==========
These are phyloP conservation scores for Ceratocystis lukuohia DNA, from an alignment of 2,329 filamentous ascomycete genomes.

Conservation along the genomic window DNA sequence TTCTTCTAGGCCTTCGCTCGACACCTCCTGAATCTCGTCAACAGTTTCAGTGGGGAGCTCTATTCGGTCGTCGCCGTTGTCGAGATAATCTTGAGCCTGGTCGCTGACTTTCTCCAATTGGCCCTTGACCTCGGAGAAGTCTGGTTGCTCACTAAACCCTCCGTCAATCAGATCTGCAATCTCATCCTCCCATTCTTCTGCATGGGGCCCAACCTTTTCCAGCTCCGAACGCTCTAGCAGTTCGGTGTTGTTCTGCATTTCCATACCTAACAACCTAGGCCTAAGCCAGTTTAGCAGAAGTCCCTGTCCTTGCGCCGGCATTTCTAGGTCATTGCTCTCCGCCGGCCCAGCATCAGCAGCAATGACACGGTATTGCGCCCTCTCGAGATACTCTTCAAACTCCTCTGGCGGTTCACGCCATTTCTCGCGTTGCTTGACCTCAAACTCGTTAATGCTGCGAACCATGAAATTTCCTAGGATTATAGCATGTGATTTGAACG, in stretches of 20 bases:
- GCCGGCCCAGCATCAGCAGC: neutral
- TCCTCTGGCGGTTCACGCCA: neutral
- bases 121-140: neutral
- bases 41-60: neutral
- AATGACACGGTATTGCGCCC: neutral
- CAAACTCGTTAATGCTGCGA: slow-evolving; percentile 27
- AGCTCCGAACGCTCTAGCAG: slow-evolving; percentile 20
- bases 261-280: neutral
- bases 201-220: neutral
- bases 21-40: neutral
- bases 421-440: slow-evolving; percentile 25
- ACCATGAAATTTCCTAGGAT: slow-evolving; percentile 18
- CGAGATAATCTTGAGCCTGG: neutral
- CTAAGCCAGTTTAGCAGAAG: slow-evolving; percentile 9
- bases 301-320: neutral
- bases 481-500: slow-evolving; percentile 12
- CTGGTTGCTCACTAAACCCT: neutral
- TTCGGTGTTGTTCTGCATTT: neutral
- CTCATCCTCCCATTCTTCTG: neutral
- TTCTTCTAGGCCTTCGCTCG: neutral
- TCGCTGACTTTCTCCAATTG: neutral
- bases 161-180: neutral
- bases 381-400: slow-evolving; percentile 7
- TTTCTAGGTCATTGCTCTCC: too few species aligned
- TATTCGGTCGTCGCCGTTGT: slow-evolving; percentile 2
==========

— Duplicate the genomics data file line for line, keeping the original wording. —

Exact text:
These are phyloP conservation scores for Ceratocystis lukuohia DNA, from an alignment of 2,329 filamentous ascomycete genomes.

Conservation along the genomic window DNA sequence TTCTTCTAGGCCTTCGCTCGACACCTCCTGAATCTCGTCAACAGTTTCAGTGGGGAGCTCTATTCGGTCGTCGCCGTTGTCGAGATAATCTTGAGCCTGGTCGCTGACTTTCTCCAATTGGCCCTTGACCTCGGAGAAGTCTGGTTGCTCACTAAACCCTCCGTCAATCAGATCTGCAATCTCATCCTCCCATTCTTCTGCATGGGGCCCAACCTTTTCCAGCTCCGAACGCTCTAGCAGTTCGGTGTTGTTCTGCATTTCCATACCTAACAACCTAGGCCTAAGCCAGTTTAGCAGAAGTCCCTGTCCTTGCGCCGGCATTTCTAGGTCATTGCTCTCCGCCGGCCCAGCATCAGCAGCAATGACACGGTATTGCGCCCTCTCGAGATACTCTTCAAACTCCTCTGGCGGTTCACGCCATTTCTCGCGTTGCTTGACCTCAAACTCGTTAATGCTGCGAACCATGAAATTTCCTAGGATTATAGCATGTGATTTGAACG, in stretches of 20 bases:
- GCCGGCCCAGCATCAGCAGC: neutral
- TCCTCTGGCGGTTCACGCCA: neutral
- bases 121-140: neutral
- bases 41-60: neutral
- AATGACACGGTATTGCGCCC: neutral
- CAAACTCGTTAATGCTGCGA: slow-evolving; percentile 27
- AGCTCCGAACGCTCTAGCAG: slow-evolving; percentile 20
- bases 261-280: neutral
- bases 201-220: neutral
- bases 21-40: neutral
- bases 421-440: slow-evolving; percentile 25
- ACCATGAAATTTCCTAGGAT: slow-evolving; percentile 18
- CGAGATAATCTTGAGCCTGG: neutral
- CTAAGCCAGTTTAGCAGAAG: slow-evolving; percentile 9
- bases 301-320: neutral
- bases 481-500: slow-evolving; percentile 12
- CTGGTTGCTCACTAAACCCT: neutral
- TTCGGTGTTGTTCTGCATTT: neutral
- CTCATCCTCCCATTCTTCTG: neutral
- TTCTTCTAGGCCTTCGCTCG: neutral
- TCGCTGACTTTCTCCAATTG: neutral
- bases 161-180: neutral
- bases 381-400: slow-evolving; percentile 7
- TTTCTAGGTCATTGCTCTCC: too few species aligned
- TATTCGGTCGTCGCCGTTGT: slow-evolving; percentile 2